Setting aside a Government Notice, undertaking suo-motu revision of entries pertaining to land records after a period of 50 years, a Supreme Court Bench comprising of Justice C. Nagappan and Justice T.S. Thakur observed,” In the light of what is stated above we are of the view that the Division Bench of the High Court was right in affirming the view of the learned single Judge of the High Court that the suo-motu revision undertaken after a long lapse of time, even in the absence of any period of limitation was arbitrary and opposed to the concept of rule of law.”
The apex court held “if actions or transactions were to remain forever open to challenge, it will mean avoidable and endless uncertainty in human affairs, which is not the policy of law.”
Rejecting the contention that the notice was issued within a reasonable period of the discovery of the alleged fraud, it was observed, “In the case at hand, while the entry sought to be corrected is described as fraudulent, there is nothing in the notice impugned before the High Court as to when was the alleged fraud discovered by the State. A specific statement in that regard was essential for it was a jurisdictional fact, which ought to be clearly asserted in the notice issued to the respondents.”
The Appeals were filed against a 2010 judgment filed by the Andhra Pradesh High Court at Hyderabad.
No time limit was provided in the Regulation for the exercise of suo-motu power. The question was whether the suo-motu power could be exercised after a period of 50 years.
The respondents had contended that the said land was granted by the Jagirdar to person sin actual cultivating possession. This was, as they contended, recognized due to the names shown in the Khasra Pahani since 1954-55.
Vide a Government Order in September, 1991; the Government allotted the land for grant of house sites to Government employees.
The issue was regarding the entries in the Khasra Pahani not changed for a long period of time. The State had issued a notice dated 31.12.2004 under Section 166B of A.P. (Telangana Area) Land Revenue Act,1317 F (1907) for cancellation of entries in the Khasra Pahani of the year 1953-54, by fixing the date of inquiry as 5.2.2005 and that notice was the subject matter of challenge here.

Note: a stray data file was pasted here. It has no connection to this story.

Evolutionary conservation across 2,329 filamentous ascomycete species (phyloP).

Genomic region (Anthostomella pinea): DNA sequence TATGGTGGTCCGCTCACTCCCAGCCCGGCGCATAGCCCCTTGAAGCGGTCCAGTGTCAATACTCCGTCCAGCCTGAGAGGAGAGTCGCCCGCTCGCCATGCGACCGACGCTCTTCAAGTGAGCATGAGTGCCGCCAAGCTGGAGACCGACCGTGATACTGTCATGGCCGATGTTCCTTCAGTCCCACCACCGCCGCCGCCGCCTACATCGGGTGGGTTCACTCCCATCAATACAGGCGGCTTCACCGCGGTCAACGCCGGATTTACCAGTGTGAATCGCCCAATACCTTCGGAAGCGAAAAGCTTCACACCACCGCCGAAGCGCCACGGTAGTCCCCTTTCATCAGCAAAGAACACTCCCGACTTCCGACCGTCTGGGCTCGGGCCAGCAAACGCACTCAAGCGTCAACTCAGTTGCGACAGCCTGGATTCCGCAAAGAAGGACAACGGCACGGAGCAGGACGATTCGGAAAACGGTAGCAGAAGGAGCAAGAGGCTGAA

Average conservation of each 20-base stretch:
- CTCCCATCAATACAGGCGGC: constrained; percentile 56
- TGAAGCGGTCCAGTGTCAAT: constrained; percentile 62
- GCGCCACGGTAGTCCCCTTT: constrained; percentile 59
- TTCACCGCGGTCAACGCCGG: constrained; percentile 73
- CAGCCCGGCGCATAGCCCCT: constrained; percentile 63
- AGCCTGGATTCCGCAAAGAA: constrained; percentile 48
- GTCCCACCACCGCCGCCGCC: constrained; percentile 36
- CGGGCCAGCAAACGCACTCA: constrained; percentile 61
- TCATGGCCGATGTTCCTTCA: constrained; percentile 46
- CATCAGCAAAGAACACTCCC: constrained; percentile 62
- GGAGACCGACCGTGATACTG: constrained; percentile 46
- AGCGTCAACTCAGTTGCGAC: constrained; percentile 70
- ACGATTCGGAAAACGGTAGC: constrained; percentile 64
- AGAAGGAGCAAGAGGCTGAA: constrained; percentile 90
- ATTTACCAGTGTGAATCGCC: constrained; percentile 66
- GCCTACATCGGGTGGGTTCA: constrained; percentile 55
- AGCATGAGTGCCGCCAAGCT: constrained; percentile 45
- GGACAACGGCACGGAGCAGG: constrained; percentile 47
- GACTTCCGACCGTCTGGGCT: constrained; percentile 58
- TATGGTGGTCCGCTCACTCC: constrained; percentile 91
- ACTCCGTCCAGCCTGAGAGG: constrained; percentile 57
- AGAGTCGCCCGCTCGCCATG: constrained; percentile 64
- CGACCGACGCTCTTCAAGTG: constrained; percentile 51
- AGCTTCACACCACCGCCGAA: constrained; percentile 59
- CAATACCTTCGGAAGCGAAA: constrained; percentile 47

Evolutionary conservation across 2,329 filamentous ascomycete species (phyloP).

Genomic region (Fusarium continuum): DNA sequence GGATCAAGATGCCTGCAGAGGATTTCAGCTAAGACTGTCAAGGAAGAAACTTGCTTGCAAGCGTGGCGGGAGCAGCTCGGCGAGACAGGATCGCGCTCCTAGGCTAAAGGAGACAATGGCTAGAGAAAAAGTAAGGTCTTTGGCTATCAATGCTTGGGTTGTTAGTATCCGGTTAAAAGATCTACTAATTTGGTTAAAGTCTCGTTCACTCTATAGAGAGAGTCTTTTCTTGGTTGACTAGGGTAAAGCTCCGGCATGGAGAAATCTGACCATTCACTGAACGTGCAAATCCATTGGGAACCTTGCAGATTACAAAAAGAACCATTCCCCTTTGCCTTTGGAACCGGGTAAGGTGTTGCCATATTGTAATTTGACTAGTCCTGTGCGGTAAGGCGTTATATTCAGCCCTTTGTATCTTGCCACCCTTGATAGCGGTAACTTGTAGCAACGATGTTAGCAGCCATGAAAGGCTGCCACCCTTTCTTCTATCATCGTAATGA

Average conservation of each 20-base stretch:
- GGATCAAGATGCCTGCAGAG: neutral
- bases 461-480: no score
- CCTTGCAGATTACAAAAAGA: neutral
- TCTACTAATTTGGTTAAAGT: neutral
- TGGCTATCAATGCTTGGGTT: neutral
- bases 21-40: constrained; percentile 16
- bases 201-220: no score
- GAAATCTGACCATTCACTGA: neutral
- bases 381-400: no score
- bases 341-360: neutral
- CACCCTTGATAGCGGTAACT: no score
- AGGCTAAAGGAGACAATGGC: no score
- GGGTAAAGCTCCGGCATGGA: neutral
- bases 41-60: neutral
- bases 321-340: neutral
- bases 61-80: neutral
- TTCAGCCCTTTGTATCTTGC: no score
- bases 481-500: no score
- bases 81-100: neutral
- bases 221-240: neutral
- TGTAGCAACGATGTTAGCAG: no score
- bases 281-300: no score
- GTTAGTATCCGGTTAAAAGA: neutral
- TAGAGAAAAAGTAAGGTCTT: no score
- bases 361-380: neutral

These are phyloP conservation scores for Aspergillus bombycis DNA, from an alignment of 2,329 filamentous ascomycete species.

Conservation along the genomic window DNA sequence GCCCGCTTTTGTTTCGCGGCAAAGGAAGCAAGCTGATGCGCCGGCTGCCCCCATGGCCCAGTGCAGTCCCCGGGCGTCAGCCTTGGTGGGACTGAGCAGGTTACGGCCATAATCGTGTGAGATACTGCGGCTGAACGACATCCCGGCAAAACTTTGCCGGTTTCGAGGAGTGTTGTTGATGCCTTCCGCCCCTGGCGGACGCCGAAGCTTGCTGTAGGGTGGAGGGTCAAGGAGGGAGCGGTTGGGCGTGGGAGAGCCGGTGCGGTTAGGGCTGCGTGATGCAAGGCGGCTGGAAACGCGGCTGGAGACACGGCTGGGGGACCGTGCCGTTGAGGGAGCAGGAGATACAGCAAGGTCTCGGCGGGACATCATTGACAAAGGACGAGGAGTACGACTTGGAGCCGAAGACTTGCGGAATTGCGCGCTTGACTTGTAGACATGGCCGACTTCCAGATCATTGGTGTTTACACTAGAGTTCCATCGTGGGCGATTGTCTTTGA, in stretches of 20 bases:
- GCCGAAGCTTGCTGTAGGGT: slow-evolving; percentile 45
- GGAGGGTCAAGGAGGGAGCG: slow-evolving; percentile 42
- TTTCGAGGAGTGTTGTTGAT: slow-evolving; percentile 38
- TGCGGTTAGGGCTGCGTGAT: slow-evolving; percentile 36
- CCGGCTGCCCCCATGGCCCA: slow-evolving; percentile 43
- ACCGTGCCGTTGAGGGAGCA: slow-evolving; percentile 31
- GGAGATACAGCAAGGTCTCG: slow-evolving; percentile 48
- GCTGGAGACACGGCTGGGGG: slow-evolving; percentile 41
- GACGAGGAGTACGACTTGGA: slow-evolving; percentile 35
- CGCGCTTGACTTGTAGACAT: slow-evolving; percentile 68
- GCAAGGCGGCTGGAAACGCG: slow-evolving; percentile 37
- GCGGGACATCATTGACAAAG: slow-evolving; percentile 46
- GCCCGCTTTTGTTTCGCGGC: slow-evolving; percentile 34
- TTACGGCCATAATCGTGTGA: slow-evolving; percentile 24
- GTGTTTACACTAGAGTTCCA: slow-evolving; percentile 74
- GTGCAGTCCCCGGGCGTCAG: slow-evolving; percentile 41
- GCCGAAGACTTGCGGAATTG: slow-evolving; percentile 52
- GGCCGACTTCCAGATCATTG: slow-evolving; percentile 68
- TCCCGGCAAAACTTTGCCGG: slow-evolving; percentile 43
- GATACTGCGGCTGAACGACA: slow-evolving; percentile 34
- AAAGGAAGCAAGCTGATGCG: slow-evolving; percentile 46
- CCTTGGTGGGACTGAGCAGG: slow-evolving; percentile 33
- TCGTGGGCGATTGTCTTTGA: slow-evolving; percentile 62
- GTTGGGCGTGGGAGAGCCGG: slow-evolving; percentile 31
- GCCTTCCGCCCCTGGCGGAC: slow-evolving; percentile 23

The Court observed, “By the impugned Notice dated 31.12.2004 the suo-motu revision power under Regulation 166B referred above is sought to be exercised after five decades and if it is allowed to do so it would lead to anomalous position leading to uncertainty and complications seriously affecting the rights of the parties over immovable properties.”
The State had contended that the land was held by Jagirs as ‘crown grant’ and it was not heritable and that the Jagir system was abolished on 15.8.1948 and the entire Jagir land by operation of law came to be vested with the Government and as per the land Revenue records prepared under A.P. (Telangana Area) Record of Rights in Land Regulation.
It was further contended by the Government that it cannot be precluded from taking action to correct fraudulent entries in the Khasra Pahani by citing long lapse of time.
The respondents had contended that names of the predecessors in title of the respondents are found mentioned in the Khasra Pahani of the year 1954-55 and the purchase of the subject land by the respondents from them under registered sale deeds are not in dispute. Further, they have been regularly paying land revenue continuously since the year 1954.
Hence, substantial rights on account of continuous possession and enjoyment of the subject property has been accrued to the respondents and the exercise of suo-motu revisional power after long lapse of time is arbitrary and summary remedy of enquiry and correction of records cannot be invoked when there is bonafide dispute of title.
Setting aside the impugned notice, the Court observed, “To sum up, delayed exercise of revisional jurisdiction is frowned upon because if actions or transactions were to remain forever open to challenge, it will mean avoidable and endless uncertainty in human affairs, which is not the policy of law. Because, even when there is no period of limitation prescribed for exercise of such powers, the intervening delay, may have led to creation of third party rights that cannot be trampled by a belated exercise of a discretionary power especially when no cogent explanation for the delay is in sight. Rule of law it is said must run closely with the rule of life.”
Read the judgment here.